A selection of key paragraphs can be found below the document.
54. Furthermore, the Commission notes that the extrajudicial execution of Mr. Deras occurred in a context
acknowledged by both international and domestic organizations as being shaped by the so-called “doctrine of national security.” That entailed the commission of grave human rights violations, including extrajudicial
execution, against persons considered to be members or sympathizers of the Salvadoran guerrillas or
Sandinistas. The ISACHR observes that Mr. Deras’ status as a trade union leader and political leader in the
Communist Party matches the profile of what the government at the time considered a target in accordance
with a well-established context. On top of that, there is the information provided by the petitioners regarding several raids on his home, attempts at arrest and acts of aggression suffered by Mr. Deras at the hands of military agents for years prior to his execution, due precisely to his trade union and political work. That information, which will be analyzed in the following section, was not contested by the State.
55. Thus, the IACHR observes that the State attempted, through numerous means, to deny Mr. Deras’ right to
freedom of expression and freedom of association, a process that culminated in his extrajudicial execution. In
light of the above, the Commission considers that the extrajudicial execution of Mr. Deras, in clear reprisal for his activities as a political leaders and trade unionist, also violated his rights to freedom of expression and association. Consequently, the IACHR concludes that the State violated, to his detriment, the rights protected in Articles 13.1 and 16.1 of the American Convention in conjunction with Article 1.1 of said instrument.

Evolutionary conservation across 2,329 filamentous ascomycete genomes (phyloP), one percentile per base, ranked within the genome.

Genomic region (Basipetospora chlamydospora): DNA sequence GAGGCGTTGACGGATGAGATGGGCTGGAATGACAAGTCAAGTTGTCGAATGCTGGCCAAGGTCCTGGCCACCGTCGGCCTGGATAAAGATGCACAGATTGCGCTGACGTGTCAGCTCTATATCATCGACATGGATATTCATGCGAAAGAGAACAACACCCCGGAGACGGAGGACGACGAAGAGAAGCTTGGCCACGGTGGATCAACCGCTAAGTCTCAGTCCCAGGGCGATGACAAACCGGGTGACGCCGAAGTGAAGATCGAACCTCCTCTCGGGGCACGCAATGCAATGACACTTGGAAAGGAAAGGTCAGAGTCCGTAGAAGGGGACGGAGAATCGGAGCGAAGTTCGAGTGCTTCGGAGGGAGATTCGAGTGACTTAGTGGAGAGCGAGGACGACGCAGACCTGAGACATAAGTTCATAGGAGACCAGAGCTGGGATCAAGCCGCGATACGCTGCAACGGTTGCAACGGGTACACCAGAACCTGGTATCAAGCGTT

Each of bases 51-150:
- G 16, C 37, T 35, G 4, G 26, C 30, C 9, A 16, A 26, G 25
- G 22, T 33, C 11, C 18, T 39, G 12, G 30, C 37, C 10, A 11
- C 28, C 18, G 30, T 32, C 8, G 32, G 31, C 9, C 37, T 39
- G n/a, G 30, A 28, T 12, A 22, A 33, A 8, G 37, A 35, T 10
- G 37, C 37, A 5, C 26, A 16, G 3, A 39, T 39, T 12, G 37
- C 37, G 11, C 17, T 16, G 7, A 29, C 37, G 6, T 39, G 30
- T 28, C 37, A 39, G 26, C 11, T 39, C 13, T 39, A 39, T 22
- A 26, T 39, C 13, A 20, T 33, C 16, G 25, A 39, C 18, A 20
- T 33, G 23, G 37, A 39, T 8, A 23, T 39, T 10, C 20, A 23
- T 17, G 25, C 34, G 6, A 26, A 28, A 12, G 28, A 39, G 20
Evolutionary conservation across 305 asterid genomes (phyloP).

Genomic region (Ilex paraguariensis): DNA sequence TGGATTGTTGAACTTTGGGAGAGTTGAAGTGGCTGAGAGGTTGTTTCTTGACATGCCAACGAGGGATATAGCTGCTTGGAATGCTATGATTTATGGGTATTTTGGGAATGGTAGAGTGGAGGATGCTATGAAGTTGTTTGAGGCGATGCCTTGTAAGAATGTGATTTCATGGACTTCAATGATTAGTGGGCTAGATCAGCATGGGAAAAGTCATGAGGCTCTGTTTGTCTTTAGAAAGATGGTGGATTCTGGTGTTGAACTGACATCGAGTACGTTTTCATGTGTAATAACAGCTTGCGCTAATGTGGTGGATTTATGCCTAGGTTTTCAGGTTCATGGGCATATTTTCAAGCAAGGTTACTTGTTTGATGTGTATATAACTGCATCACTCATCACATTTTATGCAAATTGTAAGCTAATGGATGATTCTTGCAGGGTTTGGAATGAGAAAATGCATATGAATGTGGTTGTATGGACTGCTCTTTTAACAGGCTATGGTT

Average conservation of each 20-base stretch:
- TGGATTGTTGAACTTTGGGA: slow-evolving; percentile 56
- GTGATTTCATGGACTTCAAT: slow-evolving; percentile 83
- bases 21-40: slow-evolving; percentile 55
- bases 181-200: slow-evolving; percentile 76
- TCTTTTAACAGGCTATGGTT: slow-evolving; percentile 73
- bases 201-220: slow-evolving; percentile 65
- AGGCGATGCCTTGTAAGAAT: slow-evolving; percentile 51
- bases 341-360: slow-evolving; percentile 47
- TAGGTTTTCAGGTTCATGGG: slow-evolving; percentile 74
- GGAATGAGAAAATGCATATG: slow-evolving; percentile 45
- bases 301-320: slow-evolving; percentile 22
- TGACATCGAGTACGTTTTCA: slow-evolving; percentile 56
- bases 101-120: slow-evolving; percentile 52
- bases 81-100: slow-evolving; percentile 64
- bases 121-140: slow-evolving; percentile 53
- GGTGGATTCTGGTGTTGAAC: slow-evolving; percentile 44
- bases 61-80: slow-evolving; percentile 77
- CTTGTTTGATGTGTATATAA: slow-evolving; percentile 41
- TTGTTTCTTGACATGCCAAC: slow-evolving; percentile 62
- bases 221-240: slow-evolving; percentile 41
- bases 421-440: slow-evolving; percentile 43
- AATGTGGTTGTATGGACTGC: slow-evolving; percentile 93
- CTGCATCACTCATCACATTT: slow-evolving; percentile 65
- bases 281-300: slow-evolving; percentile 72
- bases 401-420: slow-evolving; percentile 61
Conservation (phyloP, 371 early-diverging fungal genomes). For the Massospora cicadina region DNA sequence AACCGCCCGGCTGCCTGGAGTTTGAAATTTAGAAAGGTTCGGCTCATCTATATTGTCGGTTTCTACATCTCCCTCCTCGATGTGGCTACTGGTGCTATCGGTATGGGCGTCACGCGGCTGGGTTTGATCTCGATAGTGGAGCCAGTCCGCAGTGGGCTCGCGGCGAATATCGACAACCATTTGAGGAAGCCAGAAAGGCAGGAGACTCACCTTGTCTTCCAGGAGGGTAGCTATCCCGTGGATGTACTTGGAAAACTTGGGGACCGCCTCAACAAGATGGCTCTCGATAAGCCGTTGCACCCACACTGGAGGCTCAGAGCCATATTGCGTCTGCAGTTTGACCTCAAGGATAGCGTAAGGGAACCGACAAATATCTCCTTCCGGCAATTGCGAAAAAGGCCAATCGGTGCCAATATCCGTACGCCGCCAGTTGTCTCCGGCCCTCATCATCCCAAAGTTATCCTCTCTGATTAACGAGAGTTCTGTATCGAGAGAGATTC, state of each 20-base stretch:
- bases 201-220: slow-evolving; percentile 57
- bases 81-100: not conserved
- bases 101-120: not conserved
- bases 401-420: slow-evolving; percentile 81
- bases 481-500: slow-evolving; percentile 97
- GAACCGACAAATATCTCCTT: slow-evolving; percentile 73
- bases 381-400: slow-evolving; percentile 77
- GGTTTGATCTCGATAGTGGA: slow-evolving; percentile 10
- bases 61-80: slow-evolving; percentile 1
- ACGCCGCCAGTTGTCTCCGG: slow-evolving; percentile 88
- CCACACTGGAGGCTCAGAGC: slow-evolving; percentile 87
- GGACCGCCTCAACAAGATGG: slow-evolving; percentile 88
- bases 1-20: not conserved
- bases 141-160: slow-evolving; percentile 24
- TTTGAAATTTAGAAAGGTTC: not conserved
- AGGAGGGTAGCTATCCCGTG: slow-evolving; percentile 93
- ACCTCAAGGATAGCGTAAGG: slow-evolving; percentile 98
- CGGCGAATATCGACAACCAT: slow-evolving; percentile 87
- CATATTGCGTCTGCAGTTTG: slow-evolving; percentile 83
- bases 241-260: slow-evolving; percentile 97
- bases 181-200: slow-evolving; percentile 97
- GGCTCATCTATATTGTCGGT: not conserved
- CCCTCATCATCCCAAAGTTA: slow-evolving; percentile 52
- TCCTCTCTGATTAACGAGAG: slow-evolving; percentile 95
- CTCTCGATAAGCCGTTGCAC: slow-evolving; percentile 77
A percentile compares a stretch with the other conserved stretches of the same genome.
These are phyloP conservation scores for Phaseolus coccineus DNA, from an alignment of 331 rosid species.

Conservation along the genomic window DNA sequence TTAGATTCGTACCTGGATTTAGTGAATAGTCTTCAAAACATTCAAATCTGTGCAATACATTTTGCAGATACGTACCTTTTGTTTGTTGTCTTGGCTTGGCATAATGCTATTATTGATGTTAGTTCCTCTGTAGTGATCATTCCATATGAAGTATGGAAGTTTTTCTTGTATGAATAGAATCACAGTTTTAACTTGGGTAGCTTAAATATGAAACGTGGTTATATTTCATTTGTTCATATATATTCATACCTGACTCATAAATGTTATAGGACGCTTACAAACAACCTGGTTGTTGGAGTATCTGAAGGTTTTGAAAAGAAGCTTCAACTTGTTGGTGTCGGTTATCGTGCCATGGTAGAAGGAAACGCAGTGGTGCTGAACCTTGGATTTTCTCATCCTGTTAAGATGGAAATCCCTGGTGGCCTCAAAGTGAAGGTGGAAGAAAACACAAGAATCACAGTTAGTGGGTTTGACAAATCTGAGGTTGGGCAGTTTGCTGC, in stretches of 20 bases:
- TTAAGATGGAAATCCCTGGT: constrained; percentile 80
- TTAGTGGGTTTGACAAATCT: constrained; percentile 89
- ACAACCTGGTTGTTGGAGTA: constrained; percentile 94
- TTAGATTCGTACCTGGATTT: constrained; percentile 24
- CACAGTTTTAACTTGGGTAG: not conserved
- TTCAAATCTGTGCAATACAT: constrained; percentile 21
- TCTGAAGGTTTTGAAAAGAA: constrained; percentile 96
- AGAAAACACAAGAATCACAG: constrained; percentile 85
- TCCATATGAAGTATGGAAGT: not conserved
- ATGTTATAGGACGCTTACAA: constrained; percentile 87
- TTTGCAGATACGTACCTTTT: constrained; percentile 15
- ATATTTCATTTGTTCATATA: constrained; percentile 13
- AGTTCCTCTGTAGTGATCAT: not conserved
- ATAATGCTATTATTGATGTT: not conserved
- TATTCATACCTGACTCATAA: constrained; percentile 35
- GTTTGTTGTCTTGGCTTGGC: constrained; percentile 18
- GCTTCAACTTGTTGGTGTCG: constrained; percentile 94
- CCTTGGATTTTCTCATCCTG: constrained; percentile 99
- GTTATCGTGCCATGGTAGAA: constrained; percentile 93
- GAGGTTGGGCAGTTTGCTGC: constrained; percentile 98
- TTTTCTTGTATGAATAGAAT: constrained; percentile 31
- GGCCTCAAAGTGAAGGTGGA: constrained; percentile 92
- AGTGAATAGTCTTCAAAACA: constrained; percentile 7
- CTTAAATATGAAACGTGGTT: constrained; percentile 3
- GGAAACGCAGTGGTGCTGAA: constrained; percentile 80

58. In the Commission’s opinion, the allegations made by the petitioners and not contested by the State form part of the aforementioned “national security doctrine” context. The IACHR notes that, based on the
information furnished by the petitioners regarding the details of each of these episodes, it is possible to
determine that they are connected with the participation by Mr. Deras and some of his relatives in trade
union and political organizations identified by the government of the day as participants in, or sympathizers,
of Salvadoran guerrillas.
63. The Commission notes that those allegations of acts committed by military personnel were not contested
by the State. The Commission further observes that those deeds took place in the aforementioned context of
“national security doctrine.” Although the Commission does not possess sufficient information to be able to
say whether in each of the deeds described in which personal integrity was violated there were elements
constituting torture, it is abundantly established that the aforementioned persons suffered at least cruel and
inhuman treatment. The Commission reiterates that these facts were neither contested nor investigated by
the State. Consequently, the IACHR concludes that the State is responsible for violation of rights protected in
Articles 5.1 and 5.2 of the American Convention, taken in conjunction with Article 1.1 of that instrument, to
the detriment of the persons listed in paragraph 62 to this report.